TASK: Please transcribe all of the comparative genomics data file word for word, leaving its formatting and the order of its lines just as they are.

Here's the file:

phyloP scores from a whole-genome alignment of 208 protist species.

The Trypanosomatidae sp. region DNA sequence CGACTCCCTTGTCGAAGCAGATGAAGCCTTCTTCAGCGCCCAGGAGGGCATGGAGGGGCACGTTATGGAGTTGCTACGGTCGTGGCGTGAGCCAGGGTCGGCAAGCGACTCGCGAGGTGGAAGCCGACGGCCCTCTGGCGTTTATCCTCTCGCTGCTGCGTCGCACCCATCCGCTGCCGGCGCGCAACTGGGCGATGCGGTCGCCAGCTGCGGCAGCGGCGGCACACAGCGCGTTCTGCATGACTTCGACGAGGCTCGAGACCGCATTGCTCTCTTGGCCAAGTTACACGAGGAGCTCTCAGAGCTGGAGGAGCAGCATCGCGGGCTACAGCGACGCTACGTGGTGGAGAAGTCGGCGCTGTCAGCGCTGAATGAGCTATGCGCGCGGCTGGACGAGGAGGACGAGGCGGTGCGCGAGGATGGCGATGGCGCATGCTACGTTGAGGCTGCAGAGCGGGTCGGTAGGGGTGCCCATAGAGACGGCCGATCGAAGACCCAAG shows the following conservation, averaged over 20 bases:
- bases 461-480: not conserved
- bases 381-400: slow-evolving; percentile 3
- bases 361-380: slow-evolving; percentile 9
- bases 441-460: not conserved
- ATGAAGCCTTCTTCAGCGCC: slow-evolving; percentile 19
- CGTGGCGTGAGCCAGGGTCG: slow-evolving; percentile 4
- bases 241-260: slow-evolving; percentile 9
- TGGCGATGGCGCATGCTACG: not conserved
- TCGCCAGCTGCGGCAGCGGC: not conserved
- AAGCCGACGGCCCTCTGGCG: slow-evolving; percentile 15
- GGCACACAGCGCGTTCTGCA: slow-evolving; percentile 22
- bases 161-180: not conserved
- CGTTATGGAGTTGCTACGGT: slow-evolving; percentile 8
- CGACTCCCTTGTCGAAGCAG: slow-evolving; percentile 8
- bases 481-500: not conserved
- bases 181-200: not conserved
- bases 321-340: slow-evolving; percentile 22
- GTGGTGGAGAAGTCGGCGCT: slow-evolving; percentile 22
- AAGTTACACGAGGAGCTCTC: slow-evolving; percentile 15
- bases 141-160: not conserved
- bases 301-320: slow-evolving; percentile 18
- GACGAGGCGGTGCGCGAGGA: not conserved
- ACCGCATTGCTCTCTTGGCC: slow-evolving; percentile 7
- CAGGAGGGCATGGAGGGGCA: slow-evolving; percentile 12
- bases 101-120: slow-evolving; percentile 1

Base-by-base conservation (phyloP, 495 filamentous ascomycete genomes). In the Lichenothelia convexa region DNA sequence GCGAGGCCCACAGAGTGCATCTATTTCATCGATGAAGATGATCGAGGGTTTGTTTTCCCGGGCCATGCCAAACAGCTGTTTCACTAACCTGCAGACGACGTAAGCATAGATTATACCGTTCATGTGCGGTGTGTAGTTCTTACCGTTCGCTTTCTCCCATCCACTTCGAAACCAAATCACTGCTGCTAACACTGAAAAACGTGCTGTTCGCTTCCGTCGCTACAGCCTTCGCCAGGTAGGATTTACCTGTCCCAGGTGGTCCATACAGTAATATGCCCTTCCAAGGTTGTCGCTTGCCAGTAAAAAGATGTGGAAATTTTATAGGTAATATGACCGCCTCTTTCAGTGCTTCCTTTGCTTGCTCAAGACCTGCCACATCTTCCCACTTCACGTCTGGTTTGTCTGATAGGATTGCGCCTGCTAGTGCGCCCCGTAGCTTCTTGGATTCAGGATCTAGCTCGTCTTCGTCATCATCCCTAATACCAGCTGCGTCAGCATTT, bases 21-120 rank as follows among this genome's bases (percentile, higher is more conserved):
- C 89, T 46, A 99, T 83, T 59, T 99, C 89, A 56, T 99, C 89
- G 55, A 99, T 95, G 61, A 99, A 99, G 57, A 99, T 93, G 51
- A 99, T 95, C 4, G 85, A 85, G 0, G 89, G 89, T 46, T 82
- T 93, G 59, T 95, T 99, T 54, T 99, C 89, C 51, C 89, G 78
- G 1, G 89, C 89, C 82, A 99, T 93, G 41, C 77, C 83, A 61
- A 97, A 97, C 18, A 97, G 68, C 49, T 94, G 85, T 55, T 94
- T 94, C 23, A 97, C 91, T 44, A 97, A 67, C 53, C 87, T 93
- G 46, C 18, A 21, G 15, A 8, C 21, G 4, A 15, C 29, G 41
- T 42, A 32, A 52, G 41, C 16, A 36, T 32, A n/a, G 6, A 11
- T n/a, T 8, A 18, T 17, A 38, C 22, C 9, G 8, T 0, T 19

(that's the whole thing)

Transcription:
phyloP scores from a whole-genome alignment of 208 protist species.

The Trypanosomatidae sp. region DNA sequence CGACTCCCTTGTCGAAGCAGATGAAGCCTTCTTCAGCGCCCAGGAGGGCATGGAGGGGCACGTTATGGAGTTGCTACGGTCGTGGCGTGAGCCAGGGTCGGCAAGCGACTCGCGAGGTGGAAGCCGACGGCCCTCTGGCGTTTATCCTCTCGCTGCTGCGTCGCACCCATCCGCTGCCGGCGCGCAACTGGGCGATGCGGTCGCCAGCTGCGGCAGCGGCGGCACACAGCGCGTTCTGCATGACTTCGACGAGGCTCGAGACCGCATTGCTCTCTTGGCCAAGTTACACGAGGAGCTCTCAGAGCTGGAGGAGCAGCATCGCGGGCTACAGCGACGCTACGTGGTGGAGAAGTCGGCGCTGTCAGCGCTGAATGAGCTATGCGCGCGGCTGGACGAGGAGGACGAGGCGGTGCGCGAGGATGGCGATGGCGCATGCTACGTTGAGGCTGCAGAGCGGGTCGGTAGGGGTGCCCATAGAGACGGCCGATCGAAGACCCAAG shows the following conservation, averaged over 20 bases:
- bases 461-480: not conserved
- bases 381-400: slow-evolving; percentile 3
- bases 361-380: slow-evolving; percentile 9
- bases 441-460: not conserved
- ATGAAGCCTTCTTCAGCGCC: slow-evolving; percentile 19
- CGTGGCGTGAGCCAGGGTCG: slow-evolving; percentile 4
- bases 241-260: slow-evolving; percentile 9
- TGGCGATGGCGCATGCTACG: not conserved
- TCGCCAGCTGCGGCAGCGGC: not conserved
- AAGCCGACGGCCCTCTGGCG: slow-evolving; percentile 15
- GGCACACAGCGCGTTCTGCA: slow-evolving; percentile 22
- bases 161-180: not conserved
- CGTTATGGAGTTGCTACGGT: slow-evolving; percentile 8
- CGACTCCCTTGTCGAAGCAG: slow-evolving; percentile 8
- bases 481-500: not conserved
- bases 181-200: not conserved
- bases 321-340: slow-evolving; percentile 22
- GTGGTGGAGAAGTCGGCGCT: slow-evolving; percentile 22
- AAGTTACACGAGGAGCTCTC: slow-evolving; percentile 15
- bases 141-160: not conserved
- bases 301-320: slow-evolving; percentile 18
- GACGAGGCGGTGCGCGAGGA: not conserved
- ACCGCATTGCTCTCTTGGCC: slow-evolving; percentile 7
- CAGGAGGGCATGGAGGGGCA: slow-evolving; percentile 12
- bases 101-120: slow-evolving; percentile 1

Base-by-base conservation (phyloP, 495 filamentous ascomycete genomes). In the Lichenothelia convexa region DNA sequence GCGAGGCCCACAGAGTGCATCTATTTCATCGATGAAGATGATCGAGGGTTTGTTTTCCCGGGCCATGCCAAACAGCTGTTTCACTAACCTGCAGACGACGTAAGCATAGATTATACCGTTCATGTGCGGTGTGTAGTTCTTACCGTTCGCTTTCTCCCATCCACTTCGAAACCAAATCACTGCTGCTAACACTGAAAAACGTGCTGTTCGCTTCCGTCGCTACAGCCTTCGCCAGGTAGGATTTACCTGTCCCAGGTGGTCCATACAGTAATATGCCCTTCCAAGGTTGTCGCTTGCCAGTAAAAAGATGTGGAAATTTTATAGGTAATATGACCGCCTCTTTCAGTGCTTCCTTTGCTTGCTCAAGACCTGCCACATCTTCCCACTTCACGTCTGGTTTGTCTGATAGGATTGCGCCTGCTAGTGCGCCCCGTAGCTTCTTGGATTCAGGATCTAGCTCGTCTTCGTCATCATCCCTAATACCAGCTGCGTCAGCATTT, bases 21-120 rank as follows among this genome's bases (percentile, higher is more conserved):
- C 89, T 46, A 99, T 83, T 59, T 99, C 89, A 56, T 99, C 89
- G 55, A 99, T 95, G 61, A 99, A 99, G 57, A 99, T 93, G 51
- A 99, T 95, C 4, G 85, A 85, G 0, G 89, G 89, T 46, T 82
- T 93, G 59, T 95, T 99, T 54, T 99, C 89, C 51, C 89, G 78
- G 1, G 89, C 89, C 82, A 99, T 93, G 41, C 77, C 83, A 61
- A 97, A 97, C 18, A 97, G 68, C 49, T 94, G 85, T 55, T 94
- T 94, C 23, A 97, C 91, T 44, A 97, A 67, C 53, C 87, T 93
- G 46, C 18, A 21, G 15, A 8, C 21, G 4, A 15, C 29, G 41
- T 42, A 32, A 52, G 41, C 16, A 36, T 32, A n/a, G 6, A 11
- T n/a, T 8, A 18, T 17, A 38, C 22, C 9, G 8, T 0, T 19